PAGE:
Ultramarine is the first novel by English writer Malcolm Lowry. Published in 1933, the novel follows a young man aboard a steamer in the early 20th century and his struggle to gain acceptance from his crew mates. Lowry tinkered with the novel until his death, adapting it also to make it fit with his second novel, Under the Volcano (1947).
Ultramarine is the story of Dana Hilliot, a young man of a well-to-do family who signs up to sail to the Far East on the Oedipus Tyrannus. The crew, and especially Andy, the "chinless cook", don't readily accept him as one of theirs because Dana is from a different socio-economic class: they all saw how his father, driving a luxury car, dropped him off at the ship, and they know that Dana doesn't need to work for a living as they do. Moreover, Dana is a mess-boy who is not particularly good at his work. The novel's action comes to a head when during shore leave Dana has found enough courage in liquor to insult Andy, after which the two develop a kind of friendship. Along the way, Dana writes to and pines for his virginal girlfriend back home, Janet; his dedication to her is another challenge to him during shore leave, when his crew mates visit bars and brothels.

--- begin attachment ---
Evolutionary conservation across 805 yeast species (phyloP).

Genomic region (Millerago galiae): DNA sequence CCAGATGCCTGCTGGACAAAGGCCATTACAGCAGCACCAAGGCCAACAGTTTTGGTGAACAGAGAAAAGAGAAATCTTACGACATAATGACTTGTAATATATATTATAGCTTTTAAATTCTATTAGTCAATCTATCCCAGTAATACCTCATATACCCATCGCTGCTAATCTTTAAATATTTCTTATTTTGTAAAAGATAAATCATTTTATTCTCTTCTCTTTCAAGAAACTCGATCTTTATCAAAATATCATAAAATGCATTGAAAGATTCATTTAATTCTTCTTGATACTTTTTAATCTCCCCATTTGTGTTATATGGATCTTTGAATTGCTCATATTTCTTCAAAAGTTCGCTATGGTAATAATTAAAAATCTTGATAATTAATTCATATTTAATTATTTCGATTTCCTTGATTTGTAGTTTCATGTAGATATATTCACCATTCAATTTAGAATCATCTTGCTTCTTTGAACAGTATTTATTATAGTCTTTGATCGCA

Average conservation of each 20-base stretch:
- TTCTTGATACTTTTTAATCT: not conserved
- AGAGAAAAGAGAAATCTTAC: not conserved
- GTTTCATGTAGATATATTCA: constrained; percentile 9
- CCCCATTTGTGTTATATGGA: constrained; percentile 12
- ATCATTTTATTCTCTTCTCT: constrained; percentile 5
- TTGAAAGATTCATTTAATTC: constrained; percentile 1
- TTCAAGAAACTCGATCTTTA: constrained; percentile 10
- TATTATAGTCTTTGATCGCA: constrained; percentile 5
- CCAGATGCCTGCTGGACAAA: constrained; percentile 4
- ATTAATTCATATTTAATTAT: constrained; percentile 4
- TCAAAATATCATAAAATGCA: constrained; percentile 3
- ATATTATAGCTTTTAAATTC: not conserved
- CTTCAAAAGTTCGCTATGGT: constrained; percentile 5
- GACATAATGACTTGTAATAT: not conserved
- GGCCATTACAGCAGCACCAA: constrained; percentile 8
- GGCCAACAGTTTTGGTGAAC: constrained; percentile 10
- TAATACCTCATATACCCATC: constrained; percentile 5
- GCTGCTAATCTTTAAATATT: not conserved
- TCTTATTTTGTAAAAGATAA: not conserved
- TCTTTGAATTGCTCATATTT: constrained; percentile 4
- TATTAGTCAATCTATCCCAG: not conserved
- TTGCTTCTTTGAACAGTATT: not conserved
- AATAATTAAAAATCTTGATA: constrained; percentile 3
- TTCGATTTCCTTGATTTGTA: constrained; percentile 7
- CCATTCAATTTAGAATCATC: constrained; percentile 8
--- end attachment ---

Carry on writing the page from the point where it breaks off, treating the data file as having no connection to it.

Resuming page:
Background and development
The novel was written from Lowry's own experience; he had sailed at age 18, starting as a deck hand, on a tramp steamer, and like Hilliot he had gotten permission from his father to delay entrance into university and go to sea for a year. Like Hiliot, Lowry was dropped off at the quay from the family limousine.
Lowry's notes made during his voyage were the basis for two short stories (his first publications) that appeared in Experiment, a Cambridge magazine, in the early 1930s. According to Margerie Bonner, Lowry's wife and editor, these two stories were worked into the novel Ultramarine. The history of the novel's manuscript is muddled and contradictory: Lowry said he'd finished the novel at a friend's house but lost the manuscript, and the friend, Martin Case, later claimed to have found it in his trash can; according to Conrad Aiken, Lowry's idol and friend, a version was kept at his house and Lowry knew about it. The novel was published in 1933 by Jonathan Cape. Afterward, the name of the ship was changed from Nawab to Oedipus Tyrannus, "to conform with Hugh's ship in Under the Volcano."